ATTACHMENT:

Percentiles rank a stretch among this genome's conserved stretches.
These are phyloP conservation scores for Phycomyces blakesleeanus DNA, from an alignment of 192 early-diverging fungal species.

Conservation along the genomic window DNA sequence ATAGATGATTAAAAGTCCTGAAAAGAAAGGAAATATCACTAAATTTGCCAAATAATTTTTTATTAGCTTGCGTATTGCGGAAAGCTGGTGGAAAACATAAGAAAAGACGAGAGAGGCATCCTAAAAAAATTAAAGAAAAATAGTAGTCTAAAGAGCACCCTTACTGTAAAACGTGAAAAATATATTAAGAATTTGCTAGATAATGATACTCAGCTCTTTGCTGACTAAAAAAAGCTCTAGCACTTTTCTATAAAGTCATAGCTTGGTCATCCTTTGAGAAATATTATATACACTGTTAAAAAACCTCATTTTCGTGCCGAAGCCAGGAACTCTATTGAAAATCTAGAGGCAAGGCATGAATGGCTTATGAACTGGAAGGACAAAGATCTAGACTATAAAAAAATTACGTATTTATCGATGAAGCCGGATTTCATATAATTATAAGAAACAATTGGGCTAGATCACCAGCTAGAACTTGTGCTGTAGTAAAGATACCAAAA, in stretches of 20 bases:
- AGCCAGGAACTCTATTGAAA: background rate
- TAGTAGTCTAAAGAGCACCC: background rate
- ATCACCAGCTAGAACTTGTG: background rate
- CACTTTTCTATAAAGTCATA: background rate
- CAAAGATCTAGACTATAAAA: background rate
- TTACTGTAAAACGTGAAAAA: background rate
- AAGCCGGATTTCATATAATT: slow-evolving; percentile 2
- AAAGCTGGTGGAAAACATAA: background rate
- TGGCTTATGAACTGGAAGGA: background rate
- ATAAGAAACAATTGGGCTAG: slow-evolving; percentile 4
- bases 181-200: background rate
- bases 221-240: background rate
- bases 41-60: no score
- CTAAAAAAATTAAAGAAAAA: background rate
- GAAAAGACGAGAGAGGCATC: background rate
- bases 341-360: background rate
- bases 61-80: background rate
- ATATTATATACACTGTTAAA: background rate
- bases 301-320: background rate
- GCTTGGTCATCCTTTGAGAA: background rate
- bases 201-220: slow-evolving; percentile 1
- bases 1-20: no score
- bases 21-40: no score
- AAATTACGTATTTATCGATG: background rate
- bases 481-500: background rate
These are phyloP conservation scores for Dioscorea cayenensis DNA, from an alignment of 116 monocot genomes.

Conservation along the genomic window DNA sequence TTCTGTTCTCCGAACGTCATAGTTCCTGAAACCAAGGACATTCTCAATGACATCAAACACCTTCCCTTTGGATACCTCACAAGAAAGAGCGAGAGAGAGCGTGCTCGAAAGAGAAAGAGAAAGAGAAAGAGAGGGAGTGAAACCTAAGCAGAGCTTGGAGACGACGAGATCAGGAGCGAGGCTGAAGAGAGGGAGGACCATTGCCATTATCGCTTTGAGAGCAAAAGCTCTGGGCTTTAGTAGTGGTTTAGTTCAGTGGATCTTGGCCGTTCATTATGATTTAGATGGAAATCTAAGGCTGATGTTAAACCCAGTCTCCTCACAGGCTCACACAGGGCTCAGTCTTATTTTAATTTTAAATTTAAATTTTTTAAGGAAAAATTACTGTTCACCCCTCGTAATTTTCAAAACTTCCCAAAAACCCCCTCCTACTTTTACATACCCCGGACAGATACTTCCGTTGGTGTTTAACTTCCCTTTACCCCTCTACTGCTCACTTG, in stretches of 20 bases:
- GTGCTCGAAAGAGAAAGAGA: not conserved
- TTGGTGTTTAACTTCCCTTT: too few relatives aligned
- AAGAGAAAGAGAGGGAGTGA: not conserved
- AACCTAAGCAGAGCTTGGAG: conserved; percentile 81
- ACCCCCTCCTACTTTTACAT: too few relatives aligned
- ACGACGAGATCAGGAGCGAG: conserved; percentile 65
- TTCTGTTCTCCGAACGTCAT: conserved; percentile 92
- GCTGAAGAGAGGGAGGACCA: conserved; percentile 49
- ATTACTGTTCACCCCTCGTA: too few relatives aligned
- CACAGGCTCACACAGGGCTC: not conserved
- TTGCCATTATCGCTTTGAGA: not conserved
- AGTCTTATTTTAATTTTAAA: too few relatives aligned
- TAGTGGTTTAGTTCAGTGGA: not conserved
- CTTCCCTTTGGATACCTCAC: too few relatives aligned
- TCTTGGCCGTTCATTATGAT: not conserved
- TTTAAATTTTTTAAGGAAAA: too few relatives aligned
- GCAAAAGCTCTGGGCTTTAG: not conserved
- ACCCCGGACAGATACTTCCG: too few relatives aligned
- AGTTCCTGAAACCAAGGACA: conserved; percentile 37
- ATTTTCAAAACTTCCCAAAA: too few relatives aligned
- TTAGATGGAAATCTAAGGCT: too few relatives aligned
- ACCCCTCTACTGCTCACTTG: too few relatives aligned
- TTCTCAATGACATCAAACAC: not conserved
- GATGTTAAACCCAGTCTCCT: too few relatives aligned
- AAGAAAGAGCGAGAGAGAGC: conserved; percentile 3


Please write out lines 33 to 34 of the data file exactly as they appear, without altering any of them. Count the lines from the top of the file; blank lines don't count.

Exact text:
- AAGAGAAAGAGAGGGAGTGA: not conserved
- AACCTAAGCAGAGCTTGGAG: conserved; percentile 81